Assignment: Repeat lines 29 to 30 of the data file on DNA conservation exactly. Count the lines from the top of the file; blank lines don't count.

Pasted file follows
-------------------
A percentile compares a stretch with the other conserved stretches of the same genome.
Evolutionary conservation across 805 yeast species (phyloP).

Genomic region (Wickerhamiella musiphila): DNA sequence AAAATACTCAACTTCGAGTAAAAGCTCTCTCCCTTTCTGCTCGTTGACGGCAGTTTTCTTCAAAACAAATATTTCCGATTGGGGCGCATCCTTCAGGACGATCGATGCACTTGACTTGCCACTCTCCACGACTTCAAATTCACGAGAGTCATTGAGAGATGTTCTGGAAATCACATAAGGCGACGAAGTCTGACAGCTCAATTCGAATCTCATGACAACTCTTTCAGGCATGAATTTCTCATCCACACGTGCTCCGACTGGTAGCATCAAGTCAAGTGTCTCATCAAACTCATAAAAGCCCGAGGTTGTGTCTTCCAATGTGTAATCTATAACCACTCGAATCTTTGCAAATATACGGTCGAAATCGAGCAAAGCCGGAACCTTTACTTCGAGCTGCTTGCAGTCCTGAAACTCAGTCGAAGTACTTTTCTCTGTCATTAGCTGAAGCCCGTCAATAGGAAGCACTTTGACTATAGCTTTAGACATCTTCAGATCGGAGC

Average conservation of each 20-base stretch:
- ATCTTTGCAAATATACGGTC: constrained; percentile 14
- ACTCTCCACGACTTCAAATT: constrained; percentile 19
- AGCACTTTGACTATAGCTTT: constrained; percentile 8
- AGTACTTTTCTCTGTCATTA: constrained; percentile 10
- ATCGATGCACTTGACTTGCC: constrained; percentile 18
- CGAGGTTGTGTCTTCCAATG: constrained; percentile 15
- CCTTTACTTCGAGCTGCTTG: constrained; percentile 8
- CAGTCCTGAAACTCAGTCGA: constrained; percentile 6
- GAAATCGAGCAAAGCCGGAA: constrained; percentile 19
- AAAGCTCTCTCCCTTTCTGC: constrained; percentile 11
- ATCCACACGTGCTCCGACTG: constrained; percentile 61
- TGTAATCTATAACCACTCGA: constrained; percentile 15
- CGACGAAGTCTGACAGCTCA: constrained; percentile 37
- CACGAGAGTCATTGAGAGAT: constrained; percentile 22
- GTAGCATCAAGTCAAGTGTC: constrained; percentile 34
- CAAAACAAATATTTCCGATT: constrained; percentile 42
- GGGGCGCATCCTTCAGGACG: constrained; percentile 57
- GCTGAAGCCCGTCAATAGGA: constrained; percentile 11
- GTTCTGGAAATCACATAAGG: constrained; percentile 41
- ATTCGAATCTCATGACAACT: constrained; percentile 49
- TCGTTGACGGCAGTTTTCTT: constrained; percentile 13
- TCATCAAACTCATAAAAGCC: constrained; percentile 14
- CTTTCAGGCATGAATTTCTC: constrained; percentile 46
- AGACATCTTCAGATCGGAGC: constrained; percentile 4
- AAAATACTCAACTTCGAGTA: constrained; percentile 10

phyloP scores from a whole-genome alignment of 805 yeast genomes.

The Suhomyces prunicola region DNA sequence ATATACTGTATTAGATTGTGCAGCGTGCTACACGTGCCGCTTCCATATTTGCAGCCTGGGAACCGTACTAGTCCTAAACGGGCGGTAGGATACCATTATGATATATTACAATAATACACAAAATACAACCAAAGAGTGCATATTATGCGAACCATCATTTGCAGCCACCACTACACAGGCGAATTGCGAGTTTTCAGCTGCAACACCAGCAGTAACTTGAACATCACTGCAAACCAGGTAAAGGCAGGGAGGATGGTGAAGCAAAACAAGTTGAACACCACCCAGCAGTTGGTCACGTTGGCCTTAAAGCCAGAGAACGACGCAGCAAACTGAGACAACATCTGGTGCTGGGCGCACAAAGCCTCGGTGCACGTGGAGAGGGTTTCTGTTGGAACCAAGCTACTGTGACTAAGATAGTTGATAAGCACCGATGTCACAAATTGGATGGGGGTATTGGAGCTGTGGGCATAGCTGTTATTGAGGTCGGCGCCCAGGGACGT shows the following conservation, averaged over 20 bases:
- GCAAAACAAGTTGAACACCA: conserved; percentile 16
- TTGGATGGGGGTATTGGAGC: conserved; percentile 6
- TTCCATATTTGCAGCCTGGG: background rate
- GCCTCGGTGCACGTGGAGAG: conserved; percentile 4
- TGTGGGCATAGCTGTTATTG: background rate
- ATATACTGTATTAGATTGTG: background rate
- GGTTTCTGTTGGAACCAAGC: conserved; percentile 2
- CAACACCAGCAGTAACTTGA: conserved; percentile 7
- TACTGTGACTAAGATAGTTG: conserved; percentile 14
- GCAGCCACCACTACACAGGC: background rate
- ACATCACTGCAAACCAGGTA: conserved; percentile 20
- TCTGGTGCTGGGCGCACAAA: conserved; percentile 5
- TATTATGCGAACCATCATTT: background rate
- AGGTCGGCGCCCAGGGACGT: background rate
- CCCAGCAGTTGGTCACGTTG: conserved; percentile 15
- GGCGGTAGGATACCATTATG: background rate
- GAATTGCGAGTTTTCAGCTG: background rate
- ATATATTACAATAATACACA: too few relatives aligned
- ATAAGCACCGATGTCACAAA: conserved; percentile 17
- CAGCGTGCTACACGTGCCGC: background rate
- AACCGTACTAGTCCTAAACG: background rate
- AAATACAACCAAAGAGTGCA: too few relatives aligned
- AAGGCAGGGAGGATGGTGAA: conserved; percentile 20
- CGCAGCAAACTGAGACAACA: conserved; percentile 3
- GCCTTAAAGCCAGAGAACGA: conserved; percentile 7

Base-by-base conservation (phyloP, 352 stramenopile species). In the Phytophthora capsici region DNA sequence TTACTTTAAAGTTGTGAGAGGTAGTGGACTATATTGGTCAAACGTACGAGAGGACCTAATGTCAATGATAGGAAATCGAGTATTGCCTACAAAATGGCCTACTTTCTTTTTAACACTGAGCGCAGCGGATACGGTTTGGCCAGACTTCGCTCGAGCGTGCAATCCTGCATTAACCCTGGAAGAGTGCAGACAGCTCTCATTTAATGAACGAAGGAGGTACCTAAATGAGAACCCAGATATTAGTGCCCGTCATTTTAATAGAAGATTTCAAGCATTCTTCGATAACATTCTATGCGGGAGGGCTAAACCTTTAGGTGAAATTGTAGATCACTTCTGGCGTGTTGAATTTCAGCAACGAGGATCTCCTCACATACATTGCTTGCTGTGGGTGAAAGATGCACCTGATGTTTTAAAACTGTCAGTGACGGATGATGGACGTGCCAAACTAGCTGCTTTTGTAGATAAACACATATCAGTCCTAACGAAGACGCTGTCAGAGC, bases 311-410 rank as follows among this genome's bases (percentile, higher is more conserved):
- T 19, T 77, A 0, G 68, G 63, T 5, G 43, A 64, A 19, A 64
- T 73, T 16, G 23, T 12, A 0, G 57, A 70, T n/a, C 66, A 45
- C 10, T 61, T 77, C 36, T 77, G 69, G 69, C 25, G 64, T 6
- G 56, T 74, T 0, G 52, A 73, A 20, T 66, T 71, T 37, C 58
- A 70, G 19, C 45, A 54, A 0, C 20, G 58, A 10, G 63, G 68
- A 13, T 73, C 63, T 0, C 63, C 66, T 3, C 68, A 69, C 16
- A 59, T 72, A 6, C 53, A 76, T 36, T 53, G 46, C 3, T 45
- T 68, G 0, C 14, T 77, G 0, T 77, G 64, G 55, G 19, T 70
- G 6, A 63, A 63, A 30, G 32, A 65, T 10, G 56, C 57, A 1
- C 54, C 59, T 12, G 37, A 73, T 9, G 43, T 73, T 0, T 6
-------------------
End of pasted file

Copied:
- AAAATACTCAACTTCGAGTA: constrained; percentile 10

phyloP scores from a whole-genome alignment of 805 yeast genomes.